“Audio Digest”: 20 materials on the history of acoustic systems and music in Soviet culture

    Today we have collected twenty materials for you from our “ Hi-Fi World ” and Habré blog. They are dedicated to the history of Soviet technology and music in the Soviet and post-Soviet culture.

    Under the cut read - about rock festivals, musical instruments and car stereos of the USSR.

    Photo by Sergey Norin / CC

    Memories and experiences of contemporaries

    • Sergey Davidovich Bat. Memories. A talented engineer, author of the book “Amateur Loudspeakers” and many articles on DIY radio engineering, recalls his acquaintance with technologies, situations in which the leaders of large enterprises communicated on a par with ordinary radio amateurs, and also shared memories of his childhood and the development of practical skills of an engineer: from creating the first coils in the school to design their own speakers.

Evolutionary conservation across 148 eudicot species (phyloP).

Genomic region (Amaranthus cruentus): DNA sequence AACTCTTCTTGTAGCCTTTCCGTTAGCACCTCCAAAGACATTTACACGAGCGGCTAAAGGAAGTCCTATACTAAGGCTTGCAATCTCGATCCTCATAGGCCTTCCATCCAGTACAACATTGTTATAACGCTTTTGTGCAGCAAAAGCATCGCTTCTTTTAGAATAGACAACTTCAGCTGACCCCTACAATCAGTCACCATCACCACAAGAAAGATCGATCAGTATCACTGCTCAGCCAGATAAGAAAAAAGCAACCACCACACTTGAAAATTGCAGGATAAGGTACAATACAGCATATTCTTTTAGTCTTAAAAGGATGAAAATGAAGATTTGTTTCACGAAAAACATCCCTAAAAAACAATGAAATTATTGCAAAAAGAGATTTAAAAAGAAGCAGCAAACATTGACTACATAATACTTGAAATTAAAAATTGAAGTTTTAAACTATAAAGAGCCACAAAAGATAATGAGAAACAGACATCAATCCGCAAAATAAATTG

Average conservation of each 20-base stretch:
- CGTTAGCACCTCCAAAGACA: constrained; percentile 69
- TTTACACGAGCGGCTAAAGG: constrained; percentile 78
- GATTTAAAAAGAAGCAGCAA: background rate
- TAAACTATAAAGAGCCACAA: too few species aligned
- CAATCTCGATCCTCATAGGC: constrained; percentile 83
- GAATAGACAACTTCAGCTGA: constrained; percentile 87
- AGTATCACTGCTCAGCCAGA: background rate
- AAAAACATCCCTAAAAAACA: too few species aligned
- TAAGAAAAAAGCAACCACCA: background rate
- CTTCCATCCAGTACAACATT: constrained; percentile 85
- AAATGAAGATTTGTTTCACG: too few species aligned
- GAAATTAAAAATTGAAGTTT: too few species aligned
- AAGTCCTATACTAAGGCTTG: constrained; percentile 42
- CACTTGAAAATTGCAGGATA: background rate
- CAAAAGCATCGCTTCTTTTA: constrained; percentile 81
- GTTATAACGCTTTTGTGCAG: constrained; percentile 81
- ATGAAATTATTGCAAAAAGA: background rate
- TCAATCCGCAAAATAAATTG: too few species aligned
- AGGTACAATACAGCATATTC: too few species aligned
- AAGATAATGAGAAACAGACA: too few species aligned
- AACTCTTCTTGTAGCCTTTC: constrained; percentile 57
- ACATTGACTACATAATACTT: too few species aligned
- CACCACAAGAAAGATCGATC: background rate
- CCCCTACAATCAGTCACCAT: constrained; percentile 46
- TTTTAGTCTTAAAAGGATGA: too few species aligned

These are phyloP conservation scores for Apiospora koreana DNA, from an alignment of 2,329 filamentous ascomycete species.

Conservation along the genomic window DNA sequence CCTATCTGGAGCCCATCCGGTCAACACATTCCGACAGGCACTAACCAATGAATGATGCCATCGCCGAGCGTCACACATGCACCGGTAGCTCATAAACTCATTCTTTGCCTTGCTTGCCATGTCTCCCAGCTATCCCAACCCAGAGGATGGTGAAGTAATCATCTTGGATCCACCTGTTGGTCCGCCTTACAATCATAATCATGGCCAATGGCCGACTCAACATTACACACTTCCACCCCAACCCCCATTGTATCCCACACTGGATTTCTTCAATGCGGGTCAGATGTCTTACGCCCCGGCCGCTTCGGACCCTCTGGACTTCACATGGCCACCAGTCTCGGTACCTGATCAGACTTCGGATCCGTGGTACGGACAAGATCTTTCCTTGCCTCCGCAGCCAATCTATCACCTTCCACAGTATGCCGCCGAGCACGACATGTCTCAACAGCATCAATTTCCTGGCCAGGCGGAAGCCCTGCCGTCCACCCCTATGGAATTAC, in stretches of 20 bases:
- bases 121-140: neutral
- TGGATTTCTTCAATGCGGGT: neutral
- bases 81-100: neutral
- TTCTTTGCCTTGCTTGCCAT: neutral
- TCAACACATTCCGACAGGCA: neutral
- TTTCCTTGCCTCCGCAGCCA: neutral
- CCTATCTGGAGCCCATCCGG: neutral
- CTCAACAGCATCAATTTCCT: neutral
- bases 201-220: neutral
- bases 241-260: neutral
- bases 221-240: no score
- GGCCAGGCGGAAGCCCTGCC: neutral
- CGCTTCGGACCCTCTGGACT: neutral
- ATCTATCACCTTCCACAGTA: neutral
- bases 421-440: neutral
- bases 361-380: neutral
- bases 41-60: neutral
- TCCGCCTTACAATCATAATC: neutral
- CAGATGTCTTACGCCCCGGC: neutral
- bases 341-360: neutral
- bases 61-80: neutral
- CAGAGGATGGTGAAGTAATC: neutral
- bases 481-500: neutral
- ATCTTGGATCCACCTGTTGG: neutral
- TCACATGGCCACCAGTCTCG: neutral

• Sound podcast: old new sound. The guest of the 26th edition of the Sound podcast was Yuri Fomin , a sound engineer and acoustic system engineer who worked with numerous Soviet groups and artists. We talked with Yuri about how music was recorded in the Soviet era and how music creation has now become available to anyone who has a computer, as well as why modern music often sounds the same.

    History of Soviet technology

    • “How the screen became speaking”: the story of the shorinofon. Before the era of world-wide tape recorders, inventors experimented with alternative ways of recording sound. One of such scientists was Alexander Fedorovich Shorin, who created a device called “Shorinofon”, which was popular in the USSR in the 1930s and 1940s. In this article we tell about the history of the apparatus and its use in Soviet cinema to record the sounds of the city in the field.